Unlike data plans, sleep doesn’t rollover well. Baylor University researchers found that college-age students who skimped on sleep to meet deadlines then played “catch-up” with long periods of rest performed worse on tests of creativity and attention.
The new study measured the sleep habits (using self-reported data and a movement tracker) and cognitive performance of 28 interior design students. Students, no matter their field of study, often “restrict sleep, then rebound on sleep, then repeat” to meet deadlines, as study co-author Michael Scullin, PhD, director of Baylor’s Sleep Neuroscience and Cognition Laboratory and assistant professor of psychology and neuroscience, said in the study’s press release.
The students’ sleep patterns confirmed how detrimental this cycle of poor sleep can be. At the beginning and end of the study, the students completed two cognitive testing sessions: One test used word-association to measure creative thinking and the other measured memory and executive attention. Researchers found that the “more variability they showed in their night-to-night sleep, the worse their cognition declined across the week,” Scullin said. Only one participant got more than seven hours a night for the entire week of the study (adults need between 7–9 hours of sleep a night) and 79 percent of them slept fewer than seven hours for at least three nights during the week, according to the press release.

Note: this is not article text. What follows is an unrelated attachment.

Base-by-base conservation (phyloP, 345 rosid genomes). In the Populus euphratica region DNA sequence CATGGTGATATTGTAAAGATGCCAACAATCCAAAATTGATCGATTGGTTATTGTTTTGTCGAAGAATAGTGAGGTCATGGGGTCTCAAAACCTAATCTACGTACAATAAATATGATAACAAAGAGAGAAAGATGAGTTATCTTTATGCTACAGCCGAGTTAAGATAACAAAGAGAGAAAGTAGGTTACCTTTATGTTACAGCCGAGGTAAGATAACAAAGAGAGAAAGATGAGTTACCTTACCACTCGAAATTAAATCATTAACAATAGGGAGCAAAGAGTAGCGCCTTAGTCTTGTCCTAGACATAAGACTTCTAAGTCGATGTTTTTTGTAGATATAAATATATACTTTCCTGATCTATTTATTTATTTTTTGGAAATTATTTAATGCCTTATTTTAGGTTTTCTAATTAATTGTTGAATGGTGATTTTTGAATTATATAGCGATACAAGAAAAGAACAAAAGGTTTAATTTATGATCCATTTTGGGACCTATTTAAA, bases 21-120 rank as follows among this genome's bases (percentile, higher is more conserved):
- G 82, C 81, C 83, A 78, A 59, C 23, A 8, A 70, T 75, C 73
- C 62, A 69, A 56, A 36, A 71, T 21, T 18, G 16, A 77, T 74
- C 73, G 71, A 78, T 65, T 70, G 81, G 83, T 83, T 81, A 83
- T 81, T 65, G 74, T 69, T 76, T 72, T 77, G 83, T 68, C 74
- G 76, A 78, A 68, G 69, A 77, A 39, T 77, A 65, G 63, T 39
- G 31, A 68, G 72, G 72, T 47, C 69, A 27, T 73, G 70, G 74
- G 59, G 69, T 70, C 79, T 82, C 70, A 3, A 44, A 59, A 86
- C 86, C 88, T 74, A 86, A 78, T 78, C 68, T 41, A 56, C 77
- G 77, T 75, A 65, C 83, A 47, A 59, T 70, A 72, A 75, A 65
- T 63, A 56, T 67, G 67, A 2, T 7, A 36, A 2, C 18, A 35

Though the sample size was small, the findings are in line with existing research showing that sleep loss negatively affects our cognitive performance. Beyond that, the consequences of poor sleep include “anxiety, depression and other mental health issues” to “the dangers of driving while sleep deprived,” King said. The researchers also suggest that aiming for consistent sleep is “at least as important as total length of sleep.”
Importantly, the findings may help to change the culture in creative fields, where people often feel the need to work into the wee hours to find inspiration. No one — no matter what type of job they have or what they study — is exempt from needing consistent, quality sleep to get their best work done.
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Originally published at journal.thriveglobal.com